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Masaccio and Masolino, Madonna and Child with Saint Anne. c 1425 Uffizi, Florence.

Mother’s Day is coming round again. We will be taken out to lunch and get cards no matter how God awful we have been in the past twelve months. People are genetically programmed to love their mothers. They have no choice. What they are given is all they know. ‘She was the best mother in the world’ is an unfailing line in Irish funeral eulogies even while mourners rummage in their memories for some evidence of virtue on the part of the deceased.

‘I’m a wife and mother’, they proclaim. So? The implication is that the holder of these titles is a paragon amongst women. Mothers are great promoters of themselves as saints and martyrs. Perhaps it is time to give it a rest and become a little more modest. If we were all so great what a wonderful world it would be. Most of us are just fumbling along according to our lights. Yes, of course there are some mothers whom we admire for their selflessness and endurance. The mothers of disabled children spring to mind. We cannot but feel for those battling with the problems of childcare, commuting, work-life balance and paying off an inflated mortgage. These people are often the last to trumpet their status as either martyrdom or sainthood.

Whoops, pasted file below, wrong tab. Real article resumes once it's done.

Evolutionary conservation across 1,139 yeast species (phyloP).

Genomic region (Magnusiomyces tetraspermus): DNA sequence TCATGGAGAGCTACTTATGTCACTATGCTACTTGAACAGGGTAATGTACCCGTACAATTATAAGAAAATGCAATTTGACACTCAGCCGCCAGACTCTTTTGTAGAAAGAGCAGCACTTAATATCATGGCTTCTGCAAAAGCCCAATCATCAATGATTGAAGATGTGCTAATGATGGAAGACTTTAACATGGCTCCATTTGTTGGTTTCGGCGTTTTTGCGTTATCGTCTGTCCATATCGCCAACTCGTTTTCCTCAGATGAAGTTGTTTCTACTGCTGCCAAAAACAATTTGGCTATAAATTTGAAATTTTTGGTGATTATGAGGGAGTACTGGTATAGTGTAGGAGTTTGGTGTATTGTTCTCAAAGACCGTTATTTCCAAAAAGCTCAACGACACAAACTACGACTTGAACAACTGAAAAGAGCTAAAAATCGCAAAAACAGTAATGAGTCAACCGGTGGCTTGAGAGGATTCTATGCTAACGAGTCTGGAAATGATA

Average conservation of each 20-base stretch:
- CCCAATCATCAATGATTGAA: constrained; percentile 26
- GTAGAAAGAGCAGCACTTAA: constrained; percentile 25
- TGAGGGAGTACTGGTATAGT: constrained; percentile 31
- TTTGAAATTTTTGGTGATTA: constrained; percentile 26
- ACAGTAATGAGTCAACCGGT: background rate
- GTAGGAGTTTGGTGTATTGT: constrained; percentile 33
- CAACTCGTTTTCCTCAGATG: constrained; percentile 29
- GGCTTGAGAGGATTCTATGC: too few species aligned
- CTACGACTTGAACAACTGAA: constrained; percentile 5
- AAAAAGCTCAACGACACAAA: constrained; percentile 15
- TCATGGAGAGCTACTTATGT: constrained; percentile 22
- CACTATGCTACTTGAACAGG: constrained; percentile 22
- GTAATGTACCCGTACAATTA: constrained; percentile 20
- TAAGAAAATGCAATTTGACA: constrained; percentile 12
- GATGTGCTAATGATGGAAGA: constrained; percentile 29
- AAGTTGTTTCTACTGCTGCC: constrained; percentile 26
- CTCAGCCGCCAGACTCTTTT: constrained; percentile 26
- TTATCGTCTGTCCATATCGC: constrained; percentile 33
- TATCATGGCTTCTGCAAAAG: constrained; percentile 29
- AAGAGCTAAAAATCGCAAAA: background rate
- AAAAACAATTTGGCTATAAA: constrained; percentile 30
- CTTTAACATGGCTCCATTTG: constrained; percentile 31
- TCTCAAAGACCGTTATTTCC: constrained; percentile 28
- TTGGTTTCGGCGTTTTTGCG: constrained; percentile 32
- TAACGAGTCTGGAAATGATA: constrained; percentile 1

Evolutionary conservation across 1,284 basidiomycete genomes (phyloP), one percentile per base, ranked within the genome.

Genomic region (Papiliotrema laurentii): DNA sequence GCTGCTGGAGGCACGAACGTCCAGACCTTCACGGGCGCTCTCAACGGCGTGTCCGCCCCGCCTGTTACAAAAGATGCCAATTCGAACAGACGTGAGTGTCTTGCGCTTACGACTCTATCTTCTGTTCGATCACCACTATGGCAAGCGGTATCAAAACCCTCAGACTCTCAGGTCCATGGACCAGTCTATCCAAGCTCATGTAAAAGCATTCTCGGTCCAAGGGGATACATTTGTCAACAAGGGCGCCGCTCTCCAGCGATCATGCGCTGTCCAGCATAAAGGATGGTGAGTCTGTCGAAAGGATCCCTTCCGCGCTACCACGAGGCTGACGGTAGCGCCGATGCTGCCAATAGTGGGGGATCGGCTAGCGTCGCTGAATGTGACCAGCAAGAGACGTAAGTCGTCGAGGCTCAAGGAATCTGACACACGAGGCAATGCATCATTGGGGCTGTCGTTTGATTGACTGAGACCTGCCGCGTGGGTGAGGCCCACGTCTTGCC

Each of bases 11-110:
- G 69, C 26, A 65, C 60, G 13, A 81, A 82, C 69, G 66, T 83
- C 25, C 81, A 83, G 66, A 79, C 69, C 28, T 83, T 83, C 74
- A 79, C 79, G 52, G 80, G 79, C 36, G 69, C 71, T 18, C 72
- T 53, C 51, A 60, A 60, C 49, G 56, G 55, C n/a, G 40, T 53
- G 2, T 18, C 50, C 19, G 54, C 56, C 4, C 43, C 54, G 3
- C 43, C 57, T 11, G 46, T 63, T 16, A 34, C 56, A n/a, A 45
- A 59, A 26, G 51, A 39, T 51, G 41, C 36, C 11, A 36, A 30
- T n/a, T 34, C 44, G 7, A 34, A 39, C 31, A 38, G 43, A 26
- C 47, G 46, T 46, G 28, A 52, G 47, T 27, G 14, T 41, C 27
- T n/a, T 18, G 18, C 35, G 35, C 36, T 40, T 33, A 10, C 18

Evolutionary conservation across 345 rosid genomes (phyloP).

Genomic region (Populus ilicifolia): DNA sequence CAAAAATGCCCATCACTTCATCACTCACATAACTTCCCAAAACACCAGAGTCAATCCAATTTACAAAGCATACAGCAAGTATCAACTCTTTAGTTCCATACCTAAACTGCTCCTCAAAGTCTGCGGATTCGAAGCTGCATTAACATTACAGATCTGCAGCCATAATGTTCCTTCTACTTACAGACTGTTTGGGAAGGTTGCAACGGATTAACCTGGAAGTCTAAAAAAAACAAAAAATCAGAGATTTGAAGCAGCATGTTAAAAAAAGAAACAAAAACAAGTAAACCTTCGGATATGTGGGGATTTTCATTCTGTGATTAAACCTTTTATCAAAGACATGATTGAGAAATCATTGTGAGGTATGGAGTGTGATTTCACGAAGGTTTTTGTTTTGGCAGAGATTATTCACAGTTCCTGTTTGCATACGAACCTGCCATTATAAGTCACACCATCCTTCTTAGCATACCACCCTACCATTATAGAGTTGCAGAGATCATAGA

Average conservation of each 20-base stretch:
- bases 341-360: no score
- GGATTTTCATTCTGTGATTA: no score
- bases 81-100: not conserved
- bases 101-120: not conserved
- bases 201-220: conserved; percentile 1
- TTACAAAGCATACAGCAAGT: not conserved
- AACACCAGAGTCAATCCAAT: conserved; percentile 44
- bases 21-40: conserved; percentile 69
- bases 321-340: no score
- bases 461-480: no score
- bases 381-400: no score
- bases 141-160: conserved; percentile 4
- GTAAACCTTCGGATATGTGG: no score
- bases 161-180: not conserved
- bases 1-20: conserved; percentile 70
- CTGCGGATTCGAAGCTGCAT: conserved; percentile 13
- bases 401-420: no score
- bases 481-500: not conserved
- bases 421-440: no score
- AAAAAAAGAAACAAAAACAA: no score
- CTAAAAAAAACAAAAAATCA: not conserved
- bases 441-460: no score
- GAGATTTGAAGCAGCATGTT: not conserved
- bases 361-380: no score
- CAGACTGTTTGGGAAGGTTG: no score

There is no special day for single childless people. Mothers are the first to despise this group.  ‘Ah sure, what would she know? She has no children of her own’ is a line regularly trotted out by smug matrons. This kind of oneupwomanship is regarded as acceptable. Is this the attitude which makes life so difficult for those with fertility problems?  ‘Anything stirring?’ their so-called friends ask. Petronella Wyatt in a recent Telegraph article described the discriminatory attitudes to what she calls SACs [single and childless],

“I know one hostess who now divides people into the categories of “useful” and “useless”. SACs who are not influential high earners often fall into the latter category. ”I can’t afford to entertain people simply because they’re nice,’’ she says. ”These days you need friends who can pull strings, or who have a villa somewhere hot you can take the kids to. Single women with no children or money can’t do anything for you. Most of them are a bit freakish, anyway.”

Where does that leave all those legions of great people who have never been parents? Neither Jane Austen, George Eliot or any of the Brontës ever became mothers yet who would question the depth of their empathy and understanding of the human condition? Many of my childless former teaching colleagues were more caring and nurturing of their charges than some of us mothers who struggled with the waywardness of pupils. Mothers like to see themselves as founts of wisdom. On a recent TV3 show  a woman declared that she was tired of all these child psychologists because ‘After all mother knows best’. If we had a tune to that we could hum it.  Mother simply does not always know best. The late Paula Yates wrote not one but two books of parenting advice. Think on’t.